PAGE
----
Uniti Core

For music playback, the Naim app is attractive and it works well. You can view the Core’s contents by Album, Artist, Genre, Composer, and other parameters, such as Newest CDs and Newest Music. You can also create playlists. After selecting an album, you can open a little onscreen booklet that provides album credits and reviews, artist bios and images, and information about similar albums. The editorial content Naim provides isn’t as rich as Roon’s, but it’s definitely useful.

Ripping and tagging

I ripped all of my own CDs years ago, so for this review I borrowed a few discs from a nearby branch of the Toronto Public Library. One three-disc set turned out to be a torture test, as you’ll read below.

I wanted to see how the Naim Uniti Core’s ripping functions compared with those of the Bluesound Vault 2i, and with the iTunes music-player app on my mid-2015 MacBook Pro. Compared to the Vault 2i and the MacBook Pro, the Uniti Core was a speed demon. It ripped a 57-minute CD of medieval music (Ensemble Unicorn’s The Black Madonna, Naxos 8.554256) in 4:50 -- respective rip times for the MacBook Pro and Bluesound Vault 2i were 10:50 and 11:43. If you’re ripping one disc here and one there, the Uniti Core’s speed advantage may not be a big deal. But if you have a big music library you want to rip, it certainly will be.

Even more significant was how these three devices handled metadata. The torture test in question was a three-disc 2007 reissue (Decca 478 3447) of a five-disc 1998 set (Philips 462 302) of Modest Mussorgsky’s monumental opera Boris Godunov, performed by the Kirov Orchestra and Chorus under Valery Gergiev. The 1998 set contains the opera’s original 1869 and longer 1872 versions; the 2007 reissue contains only the 1872 version.

The Uniti Core, Bluesound Vault 2i, and MacBook Pro all misidentified the 2007 reissue as the last three discs of the 1998 original. For disc 1 of the reissue set, the Uniti Core entered “Mussorgsky, Modest” as the Album and Artist names. The Album fields for discs 2 and 3 read “Boris Godunov (1872 Edition) [Disc 2]” and “Boris Godunov (1872 Edition) [Disc 3],” and the Artist fields for both read “Valery Gergiev.” Track information for all three discs was accurate.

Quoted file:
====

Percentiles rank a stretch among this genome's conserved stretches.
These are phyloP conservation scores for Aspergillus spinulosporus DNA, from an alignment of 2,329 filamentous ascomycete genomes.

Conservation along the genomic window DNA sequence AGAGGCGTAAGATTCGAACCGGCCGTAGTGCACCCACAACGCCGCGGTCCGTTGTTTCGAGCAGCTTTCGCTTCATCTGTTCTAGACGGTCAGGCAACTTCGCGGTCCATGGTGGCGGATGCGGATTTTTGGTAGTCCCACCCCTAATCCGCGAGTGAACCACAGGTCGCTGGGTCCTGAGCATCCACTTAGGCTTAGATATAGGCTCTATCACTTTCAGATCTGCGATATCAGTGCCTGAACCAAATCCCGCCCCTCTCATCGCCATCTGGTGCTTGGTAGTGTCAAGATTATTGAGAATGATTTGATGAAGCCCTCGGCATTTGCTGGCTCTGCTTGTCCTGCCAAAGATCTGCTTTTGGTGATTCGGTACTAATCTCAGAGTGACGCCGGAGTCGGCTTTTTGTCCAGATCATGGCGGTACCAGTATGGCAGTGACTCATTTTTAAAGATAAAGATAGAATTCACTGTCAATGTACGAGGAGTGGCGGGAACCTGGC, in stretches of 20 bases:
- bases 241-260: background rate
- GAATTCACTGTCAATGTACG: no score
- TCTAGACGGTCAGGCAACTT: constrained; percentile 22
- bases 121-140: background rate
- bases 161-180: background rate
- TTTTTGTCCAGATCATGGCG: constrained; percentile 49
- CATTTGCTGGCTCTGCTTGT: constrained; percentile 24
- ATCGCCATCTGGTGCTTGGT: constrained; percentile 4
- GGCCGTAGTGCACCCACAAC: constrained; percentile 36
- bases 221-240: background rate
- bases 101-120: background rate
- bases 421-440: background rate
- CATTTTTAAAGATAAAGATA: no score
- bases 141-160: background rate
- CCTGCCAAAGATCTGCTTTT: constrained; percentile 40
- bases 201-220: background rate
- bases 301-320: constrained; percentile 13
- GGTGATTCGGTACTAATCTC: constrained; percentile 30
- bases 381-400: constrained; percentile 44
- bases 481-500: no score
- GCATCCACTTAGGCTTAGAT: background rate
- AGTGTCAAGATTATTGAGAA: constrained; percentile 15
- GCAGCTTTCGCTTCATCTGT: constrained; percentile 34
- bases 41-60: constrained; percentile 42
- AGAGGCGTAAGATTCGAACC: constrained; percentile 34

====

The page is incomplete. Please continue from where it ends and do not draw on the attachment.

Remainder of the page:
Boris Godunov

Every time I wanted to play the opera from the Uniti Core, I’d have had to find disc 1 under M, and discs 2 and 3 under B. Fortunately, I could rectify this problem using the Naim app’s metadata editor, which you access by tapping the three-dot icon at the top right of Album view. In the Edit Metadata screen that follows, tapping the field you want to edit (Album Name, Artist Name, Track Names) will take you to a screen where you can enter new information using an onscreen keyboard. When you’ve keyed in the new data, you return to Edit Metadata, tap Save, and you’re done. After I’d used Edit Metadata to set “Mussorgsky: Boris Godunov (Gergiev)” as the Album names for all three discs, they appeared side by side in the Naim app’s Album View, where it was easy to find them and play them in sequence. I found the process a bit fiddly at first, but quickly got the hang of it.

Still, I’d rather edit metadata on a computer with a real keyboard and bigger screen. I tried doing this on my MacBook Pro using Tag, a cheap-and-cheerful metadata utility. I was able to navigate to the folder on the Uniti Core that contained the ripped files, pull their metadata into Tag, then enter changes. But when I tried to save my changes, I got an error message: “Unable to write metadata.” In a subsequent e-mail exchange, Naim confirmed that metadata for ripped CDs in the Core’s Music folders can be edited only with the Naim app. However, metadata for music copied into the Core’s Downloads folder can be edited with a third-party utility such as Tag.